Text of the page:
In 1938, as a result of a massive grassroots effort by the trade union movement, the Fair Labor Standards Act was enacted by Congress to reduce the work week to 40 hours. Back then, the American people were sick and tired of working 80, 90, 100 hours a week with very little time for rest, relaxation or quality time with their families. They demanded change and they won a huge victory. That’s the good news.
The bad news is that despite an explosion in technology, major increases in worker productivity, and transformational changes in the workplace and American society, the Fair Labor Standards Act has not been reformed in 80 years. The result: millions of Americans are working longer hours for lower wages, with the average worker making nearly $50 a week less than he or she did 50 years ago, after adjusting for inflation. Further, family life is suffering, as parents don’t have adequate time for their kids, life expectancy for working people is in decline, and increased stress is a major factor in the mental health crisis we are now experiencing.
Compared with other countries, our workplace record is not good. In 2021, American employees worked 184 more hours than Japanese workers, 294 more hours than British workers, and 442 more hours than German workers. Unbelievably, in 2023 there are millions of Americans who work at jobs with no vacation time.
It’s time to reduce the work week to 32 hours with no loss in pay. It’s time to reduce the stress level in our country and allow Americans to enjoy a better quality of life. It’s time to make sure that working people benefit from rapidly increasing technology, not just large corporations that are already doing phenomenally well.
Think about all of the extraordinary changes that have taken place in the workplace over the past several decades. When I was elected mayor of Burlington, Vermont, in 1981, there were no computers in city hall. There were no chatboxes, no printers, no emails, no calculators, no cellphones, no conference calling or Zoom.
In factories and warehouses, robots and sophisticated machinery did not exist or were only used in primitive forms.
In grocery stores and shops of all kinds, there were no checkout counters that utilized bar codes.
Studies have shown that despite working fewer hours, workers are either more, or just as, productive during a four-day work week
As a result of the extraordinary technological transformation that we have seen in recent years, American workers are now 480% more productive than they were in the 1940s.
In addition, there are far more workers today. In the 1940s, less than 65% of Americans between 25 and 54 were in the workforce. Today, with most families requiring two breadwinners to pay the bills, that number is over 83%.
Yet despite all of these incredible gains in productivity, over 40% of US employees now work more than 45 hours per week; 12% work more than 60 hours a week; and the average worker now works 43 hours per week. Many are on their computers or answering emails seven days a week.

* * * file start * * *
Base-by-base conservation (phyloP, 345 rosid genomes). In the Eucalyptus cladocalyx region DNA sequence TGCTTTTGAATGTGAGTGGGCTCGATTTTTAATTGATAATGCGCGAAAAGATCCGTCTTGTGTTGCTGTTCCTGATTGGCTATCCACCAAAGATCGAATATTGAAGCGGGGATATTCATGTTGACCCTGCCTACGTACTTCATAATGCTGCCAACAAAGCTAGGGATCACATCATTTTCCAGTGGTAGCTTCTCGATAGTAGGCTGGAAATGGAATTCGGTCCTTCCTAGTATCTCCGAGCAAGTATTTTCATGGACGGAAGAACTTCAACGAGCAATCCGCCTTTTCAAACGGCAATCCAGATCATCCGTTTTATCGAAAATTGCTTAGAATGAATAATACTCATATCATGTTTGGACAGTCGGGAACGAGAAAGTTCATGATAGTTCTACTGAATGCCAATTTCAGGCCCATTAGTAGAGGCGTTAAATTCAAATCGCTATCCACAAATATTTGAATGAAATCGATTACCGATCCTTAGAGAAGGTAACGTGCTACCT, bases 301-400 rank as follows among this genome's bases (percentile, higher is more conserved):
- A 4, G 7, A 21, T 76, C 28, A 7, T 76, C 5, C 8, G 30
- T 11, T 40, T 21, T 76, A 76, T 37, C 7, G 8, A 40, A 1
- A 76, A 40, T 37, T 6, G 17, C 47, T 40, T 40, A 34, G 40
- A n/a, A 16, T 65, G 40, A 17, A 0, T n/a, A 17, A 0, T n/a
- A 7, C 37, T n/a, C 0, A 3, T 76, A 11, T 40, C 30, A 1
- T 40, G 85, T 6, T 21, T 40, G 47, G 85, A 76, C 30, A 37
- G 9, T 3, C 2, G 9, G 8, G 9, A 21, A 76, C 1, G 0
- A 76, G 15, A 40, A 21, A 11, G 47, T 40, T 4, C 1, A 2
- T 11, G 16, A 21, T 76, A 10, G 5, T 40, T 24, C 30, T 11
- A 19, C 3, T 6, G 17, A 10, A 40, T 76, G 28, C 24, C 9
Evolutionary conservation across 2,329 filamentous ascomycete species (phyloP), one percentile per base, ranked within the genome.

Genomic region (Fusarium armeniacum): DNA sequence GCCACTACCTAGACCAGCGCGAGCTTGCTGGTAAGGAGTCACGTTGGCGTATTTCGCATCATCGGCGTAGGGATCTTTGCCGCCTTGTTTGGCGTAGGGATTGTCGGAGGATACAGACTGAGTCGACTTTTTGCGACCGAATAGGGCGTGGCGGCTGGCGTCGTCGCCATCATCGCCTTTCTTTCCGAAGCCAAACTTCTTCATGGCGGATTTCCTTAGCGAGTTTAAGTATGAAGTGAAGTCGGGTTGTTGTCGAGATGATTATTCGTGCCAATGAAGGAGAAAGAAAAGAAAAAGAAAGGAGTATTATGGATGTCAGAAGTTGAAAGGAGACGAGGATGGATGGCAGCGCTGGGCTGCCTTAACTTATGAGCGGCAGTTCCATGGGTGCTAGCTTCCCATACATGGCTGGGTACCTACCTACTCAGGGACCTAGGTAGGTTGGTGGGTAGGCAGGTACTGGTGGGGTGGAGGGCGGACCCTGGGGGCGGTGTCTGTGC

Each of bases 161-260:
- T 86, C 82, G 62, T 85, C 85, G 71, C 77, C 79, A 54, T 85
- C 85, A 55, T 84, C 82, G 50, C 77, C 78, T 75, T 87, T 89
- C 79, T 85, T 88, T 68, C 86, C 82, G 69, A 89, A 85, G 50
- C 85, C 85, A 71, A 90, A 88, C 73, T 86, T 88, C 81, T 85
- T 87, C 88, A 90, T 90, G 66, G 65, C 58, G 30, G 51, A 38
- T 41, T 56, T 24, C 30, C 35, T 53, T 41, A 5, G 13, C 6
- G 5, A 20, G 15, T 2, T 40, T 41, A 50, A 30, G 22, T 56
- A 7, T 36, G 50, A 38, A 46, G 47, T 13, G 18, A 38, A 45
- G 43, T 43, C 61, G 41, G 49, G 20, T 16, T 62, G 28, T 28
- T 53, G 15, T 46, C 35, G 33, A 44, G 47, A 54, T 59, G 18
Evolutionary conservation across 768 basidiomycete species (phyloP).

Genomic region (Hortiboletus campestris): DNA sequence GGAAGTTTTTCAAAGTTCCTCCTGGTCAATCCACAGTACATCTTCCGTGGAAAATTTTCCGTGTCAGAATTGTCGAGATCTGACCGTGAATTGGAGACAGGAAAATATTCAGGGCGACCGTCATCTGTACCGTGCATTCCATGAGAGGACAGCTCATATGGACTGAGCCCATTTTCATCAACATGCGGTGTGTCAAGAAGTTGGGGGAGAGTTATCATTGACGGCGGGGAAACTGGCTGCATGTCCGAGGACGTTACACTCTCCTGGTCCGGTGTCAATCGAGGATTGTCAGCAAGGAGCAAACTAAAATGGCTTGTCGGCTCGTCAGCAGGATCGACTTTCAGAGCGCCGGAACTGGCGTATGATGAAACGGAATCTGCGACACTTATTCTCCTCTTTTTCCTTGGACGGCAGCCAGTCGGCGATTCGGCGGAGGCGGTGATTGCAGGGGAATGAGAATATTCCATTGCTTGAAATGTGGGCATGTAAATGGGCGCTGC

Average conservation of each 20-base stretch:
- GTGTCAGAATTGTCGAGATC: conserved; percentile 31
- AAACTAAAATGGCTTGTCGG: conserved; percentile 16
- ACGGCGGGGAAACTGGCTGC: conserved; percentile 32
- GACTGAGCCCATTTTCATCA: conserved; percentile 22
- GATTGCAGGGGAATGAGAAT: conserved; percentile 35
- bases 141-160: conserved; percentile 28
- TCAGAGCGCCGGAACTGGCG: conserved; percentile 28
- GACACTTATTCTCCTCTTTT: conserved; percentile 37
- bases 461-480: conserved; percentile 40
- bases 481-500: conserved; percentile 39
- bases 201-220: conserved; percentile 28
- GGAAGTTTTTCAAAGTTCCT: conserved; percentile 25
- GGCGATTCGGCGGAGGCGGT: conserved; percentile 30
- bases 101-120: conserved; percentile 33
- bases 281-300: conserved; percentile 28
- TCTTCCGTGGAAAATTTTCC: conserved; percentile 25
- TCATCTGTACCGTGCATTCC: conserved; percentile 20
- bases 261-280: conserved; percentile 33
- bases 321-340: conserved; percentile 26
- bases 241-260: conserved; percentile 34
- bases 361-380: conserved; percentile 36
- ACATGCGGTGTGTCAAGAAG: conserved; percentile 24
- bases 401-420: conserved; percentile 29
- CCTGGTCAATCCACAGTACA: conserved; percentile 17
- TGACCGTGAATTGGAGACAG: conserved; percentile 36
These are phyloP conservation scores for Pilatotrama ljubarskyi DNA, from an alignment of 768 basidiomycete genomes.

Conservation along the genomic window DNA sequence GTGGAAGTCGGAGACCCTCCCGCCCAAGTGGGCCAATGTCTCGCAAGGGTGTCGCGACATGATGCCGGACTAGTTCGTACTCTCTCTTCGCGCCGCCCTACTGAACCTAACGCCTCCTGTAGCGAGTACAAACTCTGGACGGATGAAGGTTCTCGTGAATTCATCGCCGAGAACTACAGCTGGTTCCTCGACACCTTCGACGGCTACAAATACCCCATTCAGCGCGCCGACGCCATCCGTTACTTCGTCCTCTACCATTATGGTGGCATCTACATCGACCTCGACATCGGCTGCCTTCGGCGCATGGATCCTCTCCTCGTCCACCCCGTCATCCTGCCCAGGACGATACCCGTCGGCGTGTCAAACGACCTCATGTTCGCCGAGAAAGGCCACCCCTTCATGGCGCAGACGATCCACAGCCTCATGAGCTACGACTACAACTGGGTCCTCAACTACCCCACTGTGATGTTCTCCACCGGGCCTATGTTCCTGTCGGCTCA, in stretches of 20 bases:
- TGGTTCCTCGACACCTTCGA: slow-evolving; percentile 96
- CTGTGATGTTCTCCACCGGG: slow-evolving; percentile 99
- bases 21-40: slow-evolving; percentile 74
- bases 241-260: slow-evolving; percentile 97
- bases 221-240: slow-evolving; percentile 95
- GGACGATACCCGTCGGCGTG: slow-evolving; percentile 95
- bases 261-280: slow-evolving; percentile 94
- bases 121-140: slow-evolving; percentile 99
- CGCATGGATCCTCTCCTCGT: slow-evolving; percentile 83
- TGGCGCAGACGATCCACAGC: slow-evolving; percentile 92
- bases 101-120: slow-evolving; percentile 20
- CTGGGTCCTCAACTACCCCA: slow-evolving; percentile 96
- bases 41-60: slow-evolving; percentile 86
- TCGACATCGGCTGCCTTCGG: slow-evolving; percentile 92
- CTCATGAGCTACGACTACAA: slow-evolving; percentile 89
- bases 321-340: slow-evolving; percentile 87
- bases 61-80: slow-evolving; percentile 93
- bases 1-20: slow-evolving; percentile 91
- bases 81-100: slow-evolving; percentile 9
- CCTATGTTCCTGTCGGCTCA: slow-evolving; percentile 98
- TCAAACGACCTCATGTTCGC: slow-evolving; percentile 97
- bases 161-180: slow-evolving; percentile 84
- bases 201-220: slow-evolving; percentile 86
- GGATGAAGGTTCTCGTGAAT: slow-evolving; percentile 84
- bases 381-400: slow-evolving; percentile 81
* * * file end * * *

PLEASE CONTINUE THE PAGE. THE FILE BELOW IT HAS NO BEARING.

Moving to a 32-hour work week with no loss of pay is not a radical idea. In fact, movement in that direction is already taking place in other developed countries. France, the seventh-largest economy in the world, has a 35-hour work week and is considering reducing it to 32. The work week in Norway and Denmark is about 37 hours.
Recently, the United Kingdom conducted a four-day pilot program of 3,000 workers at over 60 companies. Not surprisingly, it showed that happy workers were more productive. The pilot was so successful that 92% of the companies that participated decided to maintain a four-day week, because of the benefits to both employers and employees.
Another pilot of nearly 1,000 workers at 33 companies in seven countries found that revenue increased by more than 37% in the companies that participated and 97% of workers were happy with the four-day workweek.
Studies have shown that despite working fewer hours, workers are either more, or just as, productive during a four-day work week. One study found that worker productivity increased 55% after companies implemented a four-day week. A trial of four-day work weeks for public-sector workers in Iceland found that productivity remained the same or improved across the majority of workplaces. In 2019, Microsoft tested a four-day work week in Japan and reported a 40% increase in productivity.
In addition, 57% of workers in companies that have moved to a four-day work week have indicated that they are less likely to quit their jobs.
Moreover, at a time when so many of our people are struggling with their mental health, 71% of workers in companies that have moved to a four-day work week report feeling less burnout, 39% reported feeling less stress and 46% reported feeling less fatigued.
As much as technology and worker productivity has exploded in recent years, there is no debate that new breakthroughs in artificial intelligence and robotics will only accelerate the transformation of our economy. That transformation should benefit all, not just the few. It should create more time for friends and family, more time for rest and relaxation, more time for all of us to develop our human potential.
Eighty-three years after President Franklin Delano Roosevelt signed a 40-hour work week into law, it’s time for us to move to a 32-hour work week at no loss of pay.
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